Misplaced Ruminations

[This is a timed writing exercise I had to do for some job I didn’t really want. It was an hour, and I took about fifty-two minutes to write it and only another six to proof-read so it’s a little bland, but whatever.]

In the long history of literature there have been many writers of great affability and talent, lovers of others who despite the beauty they create remain somewhat distant from the joy of it. Andrew Whiting, author of the autobiography Ruminations of the Misplaced, is another one of these writers, following in the eloquent steps of Fitzgerald, the snappy tire tracks of Kerouac, and the genuinely humanistic skips of Vonnegut. Born in New Hampshire and raised in New England until just after his eleventh birthday, Whiting follows in the area’s rich literary history, invoking numerous memories from his childhood playing in small stick-strewn forests, snowplow-provided banks for igloos, and frozen lakes. These stories are admittedly innocent and juvenile, but Whiting always manages to add thoughtful and fresh insights while keeping the reader entranced with his flowing style of personal yet musical prose.

Whiting’s childhood in New Hampshire soon gives way, however, to an adolescence in Southern California, showing the first signs of the “misplaced” moniker from the title. We see in this part of the book his first inclinations toward being a writer, told in a relatable but illuminating recitation of his first weeks of school in Huntington Beach. A shy and sensitive but very bright boy, we begin to see the author’s mind arise as he relates the longing for companionship in a new place, describing his attempts to mitigate his loneliness by weaving long stories out of his vocabulary homework. While rather sad, he never loses his sense of appreciation for life and we get to watch as several of his closest friendships eventually grow out of his timidity and cleverness.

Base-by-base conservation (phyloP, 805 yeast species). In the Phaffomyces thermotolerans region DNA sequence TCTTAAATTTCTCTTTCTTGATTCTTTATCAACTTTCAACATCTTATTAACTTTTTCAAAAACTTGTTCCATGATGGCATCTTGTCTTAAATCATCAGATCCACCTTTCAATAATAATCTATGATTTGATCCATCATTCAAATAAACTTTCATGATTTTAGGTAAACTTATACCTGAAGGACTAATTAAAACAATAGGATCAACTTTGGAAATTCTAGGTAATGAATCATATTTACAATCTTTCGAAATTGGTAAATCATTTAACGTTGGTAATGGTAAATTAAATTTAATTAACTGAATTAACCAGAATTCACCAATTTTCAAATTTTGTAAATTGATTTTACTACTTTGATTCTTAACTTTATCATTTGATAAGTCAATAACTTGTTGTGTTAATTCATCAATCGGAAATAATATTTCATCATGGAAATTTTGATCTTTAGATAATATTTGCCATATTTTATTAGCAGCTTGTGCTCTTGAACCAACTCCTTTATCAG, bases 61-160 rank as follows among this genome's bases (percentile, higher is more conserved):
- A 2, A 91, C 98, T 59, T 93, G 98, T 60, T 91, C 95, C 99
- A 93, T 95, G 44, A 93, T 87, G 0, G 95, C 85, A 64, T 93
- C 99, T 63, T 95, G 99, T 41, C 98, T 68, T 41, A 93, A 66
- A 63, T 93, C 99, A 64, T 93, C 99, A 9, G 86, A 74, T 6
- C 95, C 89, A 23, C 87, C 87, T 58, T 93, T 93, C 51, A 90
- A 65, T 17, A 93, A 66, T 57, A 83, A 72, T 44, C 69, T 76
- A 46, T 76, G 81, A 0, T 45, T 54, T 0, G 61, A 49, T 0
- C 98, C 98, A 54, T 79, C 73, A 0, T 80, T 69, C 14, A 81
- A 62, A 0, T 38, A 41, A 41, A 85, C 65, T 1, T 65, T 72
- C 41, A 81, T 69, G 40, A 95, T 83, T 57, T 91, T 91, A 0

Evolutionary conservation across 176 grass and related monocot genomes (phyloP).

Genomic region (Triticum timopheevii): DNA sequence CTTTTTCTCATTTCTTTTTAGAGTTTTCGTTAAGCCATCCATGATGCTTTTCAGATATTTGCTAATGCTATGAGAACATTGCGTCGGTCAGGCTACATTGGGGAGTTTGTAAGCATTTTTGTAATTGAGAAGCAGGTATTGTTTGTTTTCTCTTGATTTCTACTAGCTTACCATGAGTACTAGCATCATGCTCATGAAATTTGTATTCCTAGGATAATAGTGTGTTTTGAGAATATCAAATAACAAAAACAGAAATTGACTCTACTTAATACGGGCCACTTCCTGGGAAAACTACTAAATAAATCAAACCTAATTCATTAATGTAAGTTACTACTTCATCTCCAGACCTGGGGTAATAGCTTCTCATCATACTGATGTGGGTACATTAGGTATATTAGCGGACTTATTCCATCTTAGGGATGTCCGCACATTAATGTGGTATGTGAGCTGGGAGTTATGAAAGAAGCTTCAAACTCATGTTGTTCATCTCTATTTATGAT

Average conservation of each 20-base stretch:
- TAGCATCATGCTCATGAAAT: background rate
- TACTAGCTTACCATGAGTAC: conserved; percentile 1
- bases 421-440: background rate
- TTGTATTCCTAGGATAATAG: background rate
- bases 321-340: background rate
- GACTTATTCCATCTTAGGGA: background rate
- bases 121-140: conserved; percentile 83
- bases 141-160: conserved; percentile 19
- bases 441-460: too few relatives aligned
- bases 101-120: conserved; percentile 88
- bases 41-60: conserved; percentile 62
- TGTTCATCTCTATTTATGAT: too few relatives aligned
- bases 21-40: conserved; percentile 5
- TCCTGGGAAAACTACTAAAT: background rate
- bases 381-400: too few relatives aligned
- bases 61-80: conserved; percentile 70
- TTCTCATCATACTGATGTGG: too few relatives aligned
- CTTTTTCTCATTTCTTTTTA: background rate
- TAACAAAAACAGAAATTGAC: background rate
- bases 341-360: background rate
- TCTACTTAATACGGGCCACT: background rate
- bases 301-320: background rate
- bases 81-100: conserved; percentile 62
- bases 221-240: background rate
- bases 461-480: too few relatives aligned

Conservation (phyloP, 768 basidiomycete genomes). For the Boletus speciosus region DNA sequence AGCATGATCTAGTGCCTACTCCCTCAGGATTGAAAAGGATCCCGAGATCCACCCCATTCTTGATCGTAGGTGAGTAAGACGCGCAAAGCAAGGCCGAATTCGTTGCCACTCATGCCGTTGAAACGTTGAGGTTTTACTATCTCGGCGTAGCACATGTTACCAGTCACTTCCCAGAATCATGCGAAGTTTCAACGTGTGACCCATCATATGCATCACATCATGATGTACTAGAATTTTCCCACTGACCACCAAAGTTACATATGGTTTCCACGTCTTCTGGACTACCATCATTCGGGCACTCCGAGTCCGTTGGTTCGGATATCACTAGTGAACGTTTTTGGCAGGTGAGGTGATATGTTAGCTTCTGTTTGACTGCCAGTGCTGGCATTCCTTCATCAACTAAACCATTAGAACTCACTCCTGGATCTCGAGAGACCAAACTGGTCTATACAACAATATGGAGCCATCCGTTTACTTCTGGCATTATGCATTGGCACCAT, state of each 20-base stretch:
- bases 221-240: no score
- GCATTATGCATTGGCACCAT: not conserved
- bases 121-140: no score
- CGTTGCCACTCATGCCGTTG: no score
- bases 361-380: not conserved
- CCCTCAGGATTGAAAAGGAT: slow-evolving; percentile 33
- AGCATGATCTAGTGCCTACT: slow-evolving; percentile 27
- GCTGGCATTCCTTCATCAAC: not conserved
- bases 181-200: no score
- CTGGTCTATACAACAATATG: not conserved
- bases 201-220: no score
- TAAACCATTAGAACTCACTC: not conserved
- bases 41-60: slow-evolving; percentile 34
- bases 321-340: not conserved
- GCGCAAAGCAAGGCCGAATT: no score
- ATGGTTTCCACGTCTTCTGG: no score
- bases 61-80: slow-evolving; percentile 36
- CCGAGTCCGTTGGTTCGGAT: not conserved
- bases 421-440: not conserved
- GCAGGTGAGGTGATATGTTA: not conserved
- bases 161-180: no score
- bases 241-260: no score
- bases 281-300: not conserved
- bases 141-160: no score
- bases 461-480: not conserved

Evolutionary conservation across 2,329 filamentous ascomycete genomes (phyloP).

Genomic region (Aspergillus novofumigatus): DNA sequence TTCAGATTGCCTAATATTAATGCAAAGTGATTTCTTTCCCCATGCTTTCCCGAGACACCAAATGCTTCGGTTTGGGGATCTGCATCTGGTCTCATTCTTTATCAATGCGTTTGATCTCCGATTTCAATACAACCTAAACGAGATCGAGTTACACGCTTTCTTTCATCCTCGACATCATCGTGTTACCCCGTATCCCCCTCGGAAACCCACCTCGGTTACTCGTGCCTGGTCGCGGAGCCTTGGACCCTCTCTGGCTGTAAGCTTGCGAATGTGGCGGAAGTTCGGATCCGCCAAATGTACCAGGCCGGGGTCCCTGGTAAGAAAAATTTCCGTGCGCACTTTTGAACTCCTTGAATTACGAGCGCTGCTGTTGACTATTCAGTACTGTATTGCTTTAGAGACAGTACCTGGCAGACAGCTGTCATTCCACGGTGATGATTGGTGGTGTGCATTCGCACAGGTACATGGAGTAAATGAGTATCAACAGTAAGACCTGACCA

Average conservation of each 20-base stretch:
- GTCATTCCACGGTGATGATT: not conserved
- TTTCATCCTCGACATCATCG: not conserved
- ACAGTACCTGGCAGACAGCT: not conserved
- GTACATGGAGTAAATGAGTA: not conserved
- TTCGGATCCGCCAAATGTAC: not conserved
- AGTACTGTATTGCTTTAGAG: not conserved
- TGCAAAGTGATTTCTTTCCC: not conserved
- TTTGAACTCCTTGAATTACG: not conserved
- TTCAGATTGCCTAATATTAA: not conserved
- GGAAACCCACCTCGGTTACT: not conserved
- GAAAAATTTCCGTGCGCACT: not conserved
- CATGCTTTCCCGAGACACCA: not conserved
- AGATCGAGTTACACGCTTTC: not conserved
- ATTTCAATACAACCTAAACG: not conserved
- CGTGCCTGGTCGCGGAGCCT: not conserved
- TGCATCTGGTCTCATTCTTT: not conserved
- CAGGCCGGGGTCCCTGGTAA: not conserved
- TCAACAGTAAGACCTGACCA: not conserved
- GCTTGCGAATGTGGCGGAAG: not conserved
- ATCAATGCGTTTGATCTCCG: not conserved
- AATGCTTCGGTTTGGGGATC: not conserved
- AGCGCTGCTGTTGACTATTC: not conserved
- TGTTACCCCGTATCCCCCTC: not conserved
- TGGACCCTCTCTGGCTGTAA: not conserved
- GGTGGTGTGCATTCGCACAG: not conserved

But as he reaches his adulthood, a move once again misplaces the author, this time to Houston, Texas, where we find a new batch of stories, and where the reader finds a compelling description of a young writer in his cocoon state. Here we find all sorts of endeavors and mishaps, misguided decisions and new tales that reveal an interesting and likeable young man slightly unsure of his direction in life, who drops out of and returns to school, finds his life’s passion after exploring numerous other avenues, and becomes a well-rounded, self-assured poet and person.

Ruminations of the Misplaced is a writer’s book, full of lovely prose and pensive considerations about life, death, family, romance, fate, friendship and passion. But it is also a reader’s book that is never tedious or inflated, mixing enough funny anecdotes and observations into even the saddest parts to keep the experience wholly enjoyable. Whiting shows with this effort that he is a highly gifted writer who seems likely to become one of the greats.

[After rereading this I reassure you I was hopefully mostly kidding when I wrote this.]


About andrewwhiting

A sentimental and sarcastic poet, lover of language, traveling and nature (not a fan of the Oxford comma).
This entry was posted in Analytical, Bomb-ass Eloquent Shit, Essay, Personal Essay, Uncategorized and tagged , , , , , . Bookmark the permalink.

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